'Whose Streets? Our Streets!' New York City: 1980-2000
Jan 14 - Mar 5, 2017
Nina Berman | Bill Biggart | Donna Binder | Donna DeCesare | Maximo Colón | Ricky Flores | Frank Fournier | David Gonzalez | Lori Grinker | James Hamilton | Meg Handler | Lisa Kahane | Mike Kamber | Gabe Kirchheimer | Carolina Kroon | Corky Lee | Meryl Levin | Andrew Lichtenstein | Tracey Litt | Dona Ann McAdams | Thomas McGovern | Tomas Muscionico | Marilyn Nance | Edwin Pagán | Brian Palmer | Clayton Patterson | Mark Peterson | Sandra-Lee Phipps | Sylvia Plachy | Alon Reininger | Richard Renaldi | Clarence Elie-Rivera | Joseph Rodriguez | Linda Rosier | Q. Sakamaki | Richard Sandler | Catherine Smith | Les Stone
New York’s streets were turbulent and often violent in the 1980s and 1990s, as residents responded to social changes in their city as well as U.S. involvement in Central America wars, the nuclear arms race and liberation movements around the world. The profoundly unequal economic recovery of the 1980s, dependent largely upon investment banking and high-end real estate development, led to heated contests over space and city services, as housing activists opposed gentrification and called attention to the plight of thousands of homeless New Yorkers. Labor and education activists sought to preserve workers' standard of living and access to high-quality public education.
The Bronx, 1990. © Edwin Pagán
Manhattan, 1995. © Andrew Lichtenstein
Immigration made New York City much more diverse, but residents of some white neighborhoods fought to maintain racial segregation, leading to violent attacks on people of color who strayed into them. Attempts to combat the high crime rates of the 1970s and early 1980s exacerbated concerns about police brutality, as innocent black and Latino New Yorkers died at the hands of the police. The culture wars wracking the nation had particular resonance in New York, ground zero for the AIDS epidemic and a center of avant-garde art as well as of gay and lesbian and feminist activism, on the one hand, and home of the Vatican’s spokesman in the U.S., Cardinal John O’Connor, and a significant culturally conservative Roman Catholic population on the other.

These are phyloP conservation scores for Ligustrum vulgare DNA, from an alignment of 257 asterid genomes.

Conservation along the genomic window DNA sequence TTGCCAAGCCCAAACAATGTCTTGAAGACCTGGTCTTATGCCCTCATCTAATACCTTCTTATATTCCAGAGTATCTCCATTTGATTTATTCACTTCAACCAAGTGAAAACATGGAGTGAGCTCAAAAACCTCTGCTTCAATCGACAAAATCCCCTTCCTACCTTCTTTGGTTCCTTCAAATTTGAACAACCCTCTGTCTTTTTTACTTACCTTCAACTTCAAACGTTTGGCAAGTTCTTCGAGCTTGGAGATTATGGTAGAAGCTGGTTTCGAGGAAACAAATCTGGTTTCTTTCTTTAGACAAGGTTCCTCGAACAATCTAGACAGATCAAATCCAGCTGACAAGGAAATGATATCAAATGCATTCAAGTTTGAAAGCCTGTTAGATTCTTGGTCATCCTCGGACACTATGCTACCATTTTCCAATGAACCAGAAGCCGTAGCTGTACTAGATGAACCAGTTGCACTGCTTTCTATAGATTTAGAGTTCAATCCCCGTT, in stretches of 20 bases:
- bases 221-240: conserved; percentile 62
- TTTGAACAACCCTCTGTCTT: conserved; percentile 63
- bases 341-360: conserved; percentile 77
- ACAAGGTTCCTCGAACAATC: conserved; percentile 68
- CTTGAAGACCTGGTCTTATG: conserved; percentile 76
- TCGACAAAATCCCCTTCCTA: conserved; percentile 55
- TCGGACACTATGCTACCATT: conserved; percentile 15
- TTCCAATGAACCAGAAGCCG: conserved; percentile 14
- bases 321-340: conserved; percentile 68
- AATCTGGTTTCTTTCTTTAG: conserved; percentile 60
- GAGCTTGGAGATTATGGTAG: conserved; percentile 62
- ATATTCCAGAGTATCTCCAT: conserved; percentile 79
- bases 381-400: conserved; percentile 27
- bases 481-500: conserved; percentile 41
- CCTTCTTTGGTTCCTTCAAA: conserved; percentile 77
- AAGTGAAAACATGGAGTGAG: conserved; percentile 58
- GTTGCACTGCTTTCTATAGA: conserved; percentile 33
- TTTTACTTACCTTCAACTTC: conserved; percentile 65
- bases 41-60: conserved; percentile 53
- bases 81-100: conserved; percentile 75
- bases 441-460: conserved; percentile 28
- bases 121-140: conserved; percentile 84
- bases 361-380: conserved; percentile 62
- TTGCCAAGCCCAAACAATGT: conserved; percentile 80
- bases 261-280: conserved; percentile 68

Brooklyn, 1991. © Mark Peterson
Manhattan, 1993. © Thomas McGovern
A cohort of photographers, born between 1950 and 1970, committed themselves to documenting these struggles for social change as they unfolded. Progressive and independent, many published their work in The Village Voice, the nation’s first alternative newsweekly, and some joined the cooperative photo agency, Impact Visuals, dedicated to social documentary photography. Others freelanced and sold images to publications throughout the world. Collectively, their photographs, which have never before been exhibited together, chronicle New York’s history from 1980-2000.
Manhattan, 1989. © TL Litt
Manhattan, 1992. © Sandra Lee Phipps
The exhibit is co-curated by Meg Handler, former photo editor of The Village Voice, historian Tamar Carroll, author of Mobilizing New York: AIDS, Antipoverty and Feminist Activism, and Michael Kamber, founder of the Bronx Documentary Center. The exhibit was designed and produced by the BDC’s Cynthia Rivera and Bianca Farrow.
Learn more on the exhibition website: whosestreets.photo
‘Whose Streets? Our Streets?’ New York: 1980-2000 is made possible, in part, by the National Endowment for the Arts, the New York State Council on the Arts with the support of Governor Andrew Cuomo and State Legislature, by public funds from the New York City Department of Cultural Affairs in partnership with the city council and by City Council member Rafael Salamanca, and by Ghetto Film School.
MAIN PHOTO: Brooklyn, December 21, 1987. A "Day of Outrage" demonstration at Jay Street-Borough Hall Station following the Howard Beach trial in which a group of white teenagers were tried for killing a black man. Scores of coordinated actions took place this day, halting subway and bridge traffic between Brooklyn and Manhattan. 73 people were arrested during the protest. © Ricky Flores